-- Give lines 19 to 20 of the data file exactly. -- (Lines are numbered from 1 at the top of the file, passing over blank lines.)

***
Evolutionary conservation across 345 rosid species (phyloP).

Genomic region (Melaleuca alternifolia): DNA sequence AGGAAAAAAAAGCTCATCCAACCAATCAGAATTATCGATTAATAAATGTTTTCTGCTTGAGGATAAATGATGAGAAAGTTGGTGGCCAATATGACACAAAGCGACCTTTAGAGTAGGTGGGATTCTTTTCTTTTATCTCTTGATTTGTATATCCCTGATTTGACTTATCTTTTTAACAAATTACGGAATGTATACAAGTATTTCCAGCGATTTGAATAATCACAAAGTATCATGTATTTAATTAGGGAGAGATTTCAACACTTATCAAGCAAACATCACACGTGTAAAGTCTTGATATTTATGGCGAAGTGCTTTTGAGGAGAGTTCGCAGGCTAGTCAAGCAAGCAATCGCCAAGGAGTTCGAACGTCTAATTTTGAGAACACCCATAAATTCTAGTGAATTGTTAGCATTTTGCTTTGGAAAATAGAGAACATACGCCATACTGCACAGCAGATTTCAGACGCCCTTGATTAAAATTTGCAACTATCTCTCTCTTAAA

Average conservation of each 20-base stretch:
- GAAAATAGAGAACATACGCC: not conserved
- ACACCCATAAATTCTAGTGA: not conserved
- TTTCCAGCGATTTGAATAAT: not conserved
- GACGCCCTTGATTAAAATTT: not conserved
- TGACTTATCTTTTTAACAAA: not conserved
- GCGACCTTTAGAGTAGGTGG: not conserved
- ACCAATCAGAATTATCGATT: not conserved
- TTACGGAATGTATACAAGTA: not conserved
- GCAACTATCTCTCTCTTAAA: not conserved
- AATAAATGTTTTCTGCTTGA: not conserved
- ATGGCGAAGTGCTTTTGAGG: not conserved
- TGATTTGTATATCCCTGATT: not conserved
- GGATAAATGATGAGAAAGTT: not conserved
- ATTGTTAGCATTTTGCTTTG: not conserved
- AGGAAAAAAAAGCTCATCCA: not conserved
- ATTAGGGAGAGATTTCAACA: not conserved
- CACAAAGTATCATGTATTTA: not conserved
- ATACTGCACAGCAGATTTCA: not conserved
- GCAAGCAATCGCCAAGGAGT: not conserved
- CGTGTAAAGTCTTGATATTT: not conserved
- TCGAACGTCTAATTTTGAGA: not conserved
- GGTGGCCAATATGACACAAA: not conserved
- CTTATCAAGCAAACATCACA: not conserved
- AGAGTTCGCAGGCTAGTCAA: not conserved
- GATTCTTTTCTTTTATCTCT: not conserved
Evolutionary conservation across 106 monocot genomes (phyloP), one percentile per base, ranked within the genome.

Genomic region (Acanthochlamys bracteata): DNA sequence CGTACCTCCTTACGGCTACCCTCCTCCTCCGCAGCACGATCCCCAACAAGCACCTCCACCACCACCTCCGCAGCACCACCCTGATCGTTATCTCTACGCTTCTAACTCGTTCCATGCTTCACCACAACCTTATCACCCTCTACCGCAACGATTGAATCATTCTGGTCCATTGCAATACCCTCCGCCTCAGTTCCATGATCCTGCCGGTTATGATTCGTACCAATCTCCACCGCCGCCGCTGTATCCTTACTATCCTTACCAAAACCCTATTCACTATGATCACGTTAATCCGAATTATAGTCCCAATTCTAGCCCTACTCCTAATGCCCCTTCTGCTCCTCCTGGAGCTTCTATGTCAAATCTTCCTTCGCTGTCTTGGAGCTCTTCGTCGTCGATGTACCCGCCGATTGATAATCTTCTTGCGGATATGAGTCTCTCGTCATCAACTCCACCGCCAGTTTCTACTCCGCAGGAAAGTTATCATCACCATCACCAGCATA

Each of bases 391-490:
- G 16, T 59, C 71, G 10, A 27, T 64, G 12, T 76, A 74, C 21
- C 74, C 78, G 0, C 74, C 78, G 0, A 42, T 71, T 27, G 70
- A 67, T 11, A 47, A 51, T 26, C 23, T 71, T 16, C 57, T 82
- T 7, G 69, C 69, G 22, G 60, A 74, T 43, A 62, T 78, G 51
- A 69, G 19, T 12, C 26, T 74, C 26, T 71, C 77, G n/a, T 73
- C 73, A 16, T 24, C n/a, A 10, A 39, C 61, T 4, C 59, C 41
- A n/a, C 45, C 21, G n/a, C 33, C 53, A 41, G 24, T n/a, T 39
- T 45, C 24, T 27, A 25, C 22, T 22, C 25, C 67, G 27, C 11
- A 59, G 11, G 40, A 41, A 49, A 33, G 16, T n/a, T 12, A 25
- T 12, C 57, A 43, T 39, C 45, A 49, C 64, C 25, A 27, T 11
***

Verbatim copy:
- ATTAGGGAGAGATTTCAACA: not conserved
- CACAAAGTATCATGTATTTA: not conserved